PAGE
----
Fall 2016 Women in STEM Scholarship Winner
Congratulations to Andrea on winning the Fall 2016 scholarship. Andrea is studying for a Masters in Cybersecurity with an emphasis in Computer Forensics from Utica College. We asked Andrea to describe how an app made a difference in her life. Here's what she had to say...
I have a huge crush on Idris Elba.
I'm not ashamed to admit this. He's incredibly popular these days and potentially a future James Bond- but my crush on Idris began years ago when I started watching the BBC show "Luther". Truth be told it was probably a combination of Dris-charm and my being a sucker for procedural cop dramas, but regardless, I was hooked.
Prior to season three airing in the United States, I read that something 'horrifying' happened in the first episode's opening scene. I kept this fact in the back of my mind knowing I would watch the show anyway. Sure, I'm not a fan of scary movies (and watch with my eyes closed if dragged to one) - but how bad could it really be? Chalking it up to hyperbole, I crawled into bed when the airdate came - ready to watch Luther catch some bad guys.
(If this were a blog, I'd post a "Spoiler Alert" here. I hope you've seen the show because I don't want to ruin it for you.)
Season three. "Luther". It's nighttime. A young woman returns home. She makes some tea and gets undressed. She sits on her bed and takes off her heels. Young woman gets into bed and turns off the light. Man crawls out from underneath woman's bed.
I walked out of my bedroom.
'Horrifying' has never been such an understatement.
I live alone in a small house in a suburb of Los Angeles. While having my own place is a coup in this city, it comes with some tradeoffs - the largest of which is my safety. The downside to not having roommates is that no one will know if I don't make it home at night (or if I get killed by the guy who has been hiding under my bed for hours).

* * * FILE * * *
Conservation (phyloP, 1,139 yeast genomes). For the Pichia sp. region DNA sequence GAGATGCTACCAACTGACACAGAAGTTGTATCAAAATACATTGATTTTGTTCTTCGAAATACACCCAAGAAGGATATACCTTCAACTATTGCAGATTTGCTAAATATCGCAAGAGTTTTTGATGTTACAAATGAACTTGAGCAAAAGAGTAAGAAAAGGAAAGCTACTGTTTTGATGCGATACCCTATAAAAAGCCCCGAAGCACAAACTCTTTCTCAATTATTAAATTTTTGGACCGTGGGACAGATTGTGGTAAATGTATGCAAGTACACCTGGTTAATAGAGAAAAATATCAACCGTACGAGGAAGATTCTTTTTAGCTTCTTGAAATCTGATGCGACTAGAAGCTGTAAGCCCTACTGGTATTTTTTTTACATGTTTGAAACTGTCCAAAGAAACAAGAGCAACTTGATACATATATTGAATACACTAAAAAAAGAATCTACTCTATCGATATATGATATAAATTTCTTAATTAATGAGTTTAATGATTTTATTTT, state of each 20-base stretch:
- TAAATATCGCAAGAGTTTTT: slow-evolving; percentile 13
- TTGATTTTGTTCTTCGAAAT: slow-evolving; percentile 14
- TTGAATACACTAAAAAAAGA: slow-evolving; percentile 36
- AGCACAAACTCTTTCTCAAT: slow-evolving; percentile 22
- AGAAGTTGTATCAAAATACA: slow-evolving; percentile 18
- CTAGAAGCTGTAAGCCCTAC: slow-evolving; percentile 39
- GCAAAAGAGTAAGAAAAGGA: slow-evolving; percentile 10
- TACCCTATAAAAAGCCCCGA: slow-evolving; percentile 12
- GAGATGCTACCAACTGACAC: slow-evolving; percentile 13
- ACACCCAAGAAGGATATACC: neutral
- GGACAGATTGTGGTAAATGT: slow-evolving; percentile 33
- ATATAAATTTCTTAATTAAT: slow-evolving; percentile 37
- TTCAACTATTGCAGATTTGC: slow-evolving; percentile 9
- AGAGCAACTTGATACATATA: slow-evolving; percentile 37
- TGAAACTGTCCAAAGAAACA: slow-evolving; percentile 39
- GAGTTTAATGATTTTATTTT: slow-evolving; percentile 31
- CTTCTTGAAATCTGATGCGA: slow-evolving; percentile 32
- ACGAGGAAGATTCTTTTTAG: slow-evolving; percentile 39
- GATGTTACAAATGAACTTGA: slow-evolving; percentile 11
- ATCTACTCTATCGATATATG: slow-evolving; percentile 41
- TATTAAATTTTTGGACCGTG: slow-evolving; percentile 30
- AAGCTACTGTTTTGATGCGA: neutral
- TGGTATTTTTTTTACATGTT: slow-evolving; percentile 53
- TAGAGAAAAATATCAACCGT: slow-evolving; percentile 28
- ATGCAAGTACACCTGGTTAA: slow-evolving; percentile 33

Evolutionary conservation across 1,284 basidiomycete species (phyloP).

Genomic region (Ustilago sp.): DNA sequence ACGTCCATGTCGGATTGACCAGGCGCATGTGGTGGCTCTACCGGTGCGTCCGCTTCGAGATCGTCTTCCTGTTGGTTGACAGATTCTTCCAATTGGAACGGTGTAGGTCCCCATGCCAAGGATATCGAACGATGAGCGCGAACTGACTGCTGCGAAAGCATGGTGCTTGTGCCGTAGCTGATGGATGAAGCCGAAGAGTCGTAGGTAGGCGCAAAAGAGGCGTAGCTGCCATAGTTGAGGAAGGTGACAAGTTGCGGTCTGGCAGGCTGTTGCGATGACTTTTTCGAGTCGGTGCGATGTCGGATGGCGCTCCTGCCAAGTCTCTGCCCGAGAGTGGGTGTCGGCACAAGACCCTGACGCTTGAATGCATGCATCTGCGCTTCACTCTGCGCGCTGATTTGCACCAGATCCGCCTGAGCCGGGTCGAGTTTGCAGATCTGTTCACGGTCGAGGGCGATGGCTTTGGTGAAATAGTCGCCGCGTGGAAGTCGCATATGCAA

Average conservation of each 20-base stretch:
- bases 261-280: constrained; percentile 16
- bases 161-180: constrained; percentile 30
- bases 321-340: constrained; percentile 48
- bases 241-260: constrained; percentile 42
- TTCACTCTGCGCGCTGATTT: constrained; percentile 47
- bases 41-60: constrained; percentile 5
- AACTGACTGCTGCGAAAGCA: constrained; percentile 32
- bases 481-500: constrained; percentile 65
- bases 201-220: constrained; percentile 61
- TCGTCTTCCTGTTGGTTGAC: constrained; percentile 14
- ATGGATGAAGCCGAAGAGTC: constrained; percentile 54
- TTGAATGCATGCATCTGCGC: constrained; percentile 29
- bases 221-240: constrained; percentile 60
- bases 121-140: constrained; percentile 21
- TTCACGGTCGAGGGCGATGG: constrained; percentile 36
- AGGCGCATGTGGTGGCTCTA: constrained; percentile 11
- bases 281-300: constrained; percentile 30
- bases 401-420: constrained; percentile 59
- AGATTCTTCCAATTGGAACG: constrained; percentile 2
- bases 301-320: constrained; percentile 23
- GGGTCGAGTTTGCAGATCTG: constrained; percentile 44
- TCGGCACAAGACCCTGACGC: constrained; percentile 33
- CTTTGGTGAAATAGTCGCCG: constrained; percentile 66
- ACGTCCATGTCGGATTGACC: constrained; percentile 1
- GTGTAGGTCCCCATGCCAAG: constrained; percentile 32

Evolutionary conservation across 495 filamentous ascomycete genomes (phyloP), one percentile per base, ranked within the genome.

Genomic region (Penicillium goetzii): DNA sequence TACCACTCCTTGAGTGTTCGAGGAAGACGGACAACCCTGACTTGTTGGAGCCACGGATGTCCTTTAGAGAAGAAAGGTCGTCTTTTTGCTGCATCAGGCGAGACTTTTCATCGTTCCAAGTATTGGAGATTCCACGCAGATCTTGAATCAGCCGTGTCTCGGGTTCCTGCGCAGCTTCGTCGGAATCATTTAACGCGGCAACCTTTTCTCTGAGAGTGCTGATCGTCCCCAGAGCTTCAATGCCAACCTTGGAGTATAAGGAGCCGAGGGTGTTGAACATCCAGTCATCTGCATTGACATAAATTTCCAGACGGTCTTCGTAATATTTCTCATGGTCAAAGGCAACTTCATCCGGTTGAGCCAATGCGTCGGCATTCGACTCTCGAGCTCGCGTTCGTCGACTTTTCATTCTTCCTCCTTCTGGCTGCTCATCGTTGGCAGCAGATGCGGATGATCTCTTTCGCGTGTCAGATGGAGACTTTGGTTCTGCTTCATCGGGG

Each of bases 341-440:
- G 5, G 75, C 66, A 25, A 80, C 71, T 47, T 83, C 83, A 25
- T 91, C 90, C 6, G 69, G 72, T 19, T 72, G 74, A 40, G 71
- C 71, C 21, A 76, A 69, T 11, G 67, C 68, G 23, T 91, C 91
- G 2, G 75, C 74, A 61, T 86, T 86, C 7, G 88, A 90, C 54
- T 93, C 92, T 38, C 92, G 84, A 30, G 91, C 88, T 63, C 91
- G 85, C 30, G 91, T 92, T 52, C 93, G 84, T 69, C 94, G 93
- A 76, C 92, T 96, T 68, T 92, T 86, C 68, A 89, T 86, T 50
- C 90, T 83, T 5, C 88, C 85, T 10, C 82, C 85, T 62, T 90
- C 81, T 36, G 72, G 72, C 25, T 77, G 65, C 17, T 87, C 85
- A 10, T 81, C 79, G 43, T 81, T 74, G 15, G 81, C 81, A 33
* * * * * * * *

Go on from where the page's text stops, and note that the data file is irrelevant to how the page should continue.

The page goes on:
My favorite app is Kitestring. While it's an SMS-service and not a mobile based app, Kitestring is one of the smartest app ideas I've encountered. The premise is super simple - with the user texting the Kitestring service an ETA of how long they'll be gone. If the user gets back before their estimated ETA, or 'trip' as Kitestring refers to it, they check in with the service - sending their personal check-in password as the confirmation. If the user does not check in, Kitestring immediately notifies the user's emergency contact. Kitestring also allows users to send duress codes. If a duress message is sent at any time during a user’s trip, the emergency contact will be immediately notified. The service is free for fifteen trips a month - or $3 a month for unlimited trips and the service will also provide check-ins if the user wants.
Kitestring isn’t the type of app that people sit around discussing. It’s not a weird and ridiculous Kardashian game or the next scheduling app that’s going to finally be ‘the app’ that organized your life. Kitestring is peace of mind and what I like about Kitestring is the simplicity of it. There doesn’t appear to be a full-fledged company behind the product, but rather one main programmer and a simple tagline ‘A virtual overprotective mom.’ The product isn’t aimed at any one main demographic - so it doesn’t feel like it’s pandering. For me this is really important. While this app obviously helps my single, young professional female demographic - it’s also a useful tool for runners or tourists. Another thing I love about the app is that it doesn’t require much from me. There are other safety apps- but I’ve found their safety triggers to be too sensitive, sending out false positives. One app sends a distress signal each time you shake your phone - and when I had it installed I repeatedly sent my sister SOS calls simply by walking around at my office.
Kitestring has become a reliable tool for me over the past few years - I use it consistently when I go out. I feel safer knowing that the app exists and I’m extremely grateful for it. For what it’s worth, I usually send my confirmation text after I’ve checked under my bed for murderers.
Just in case.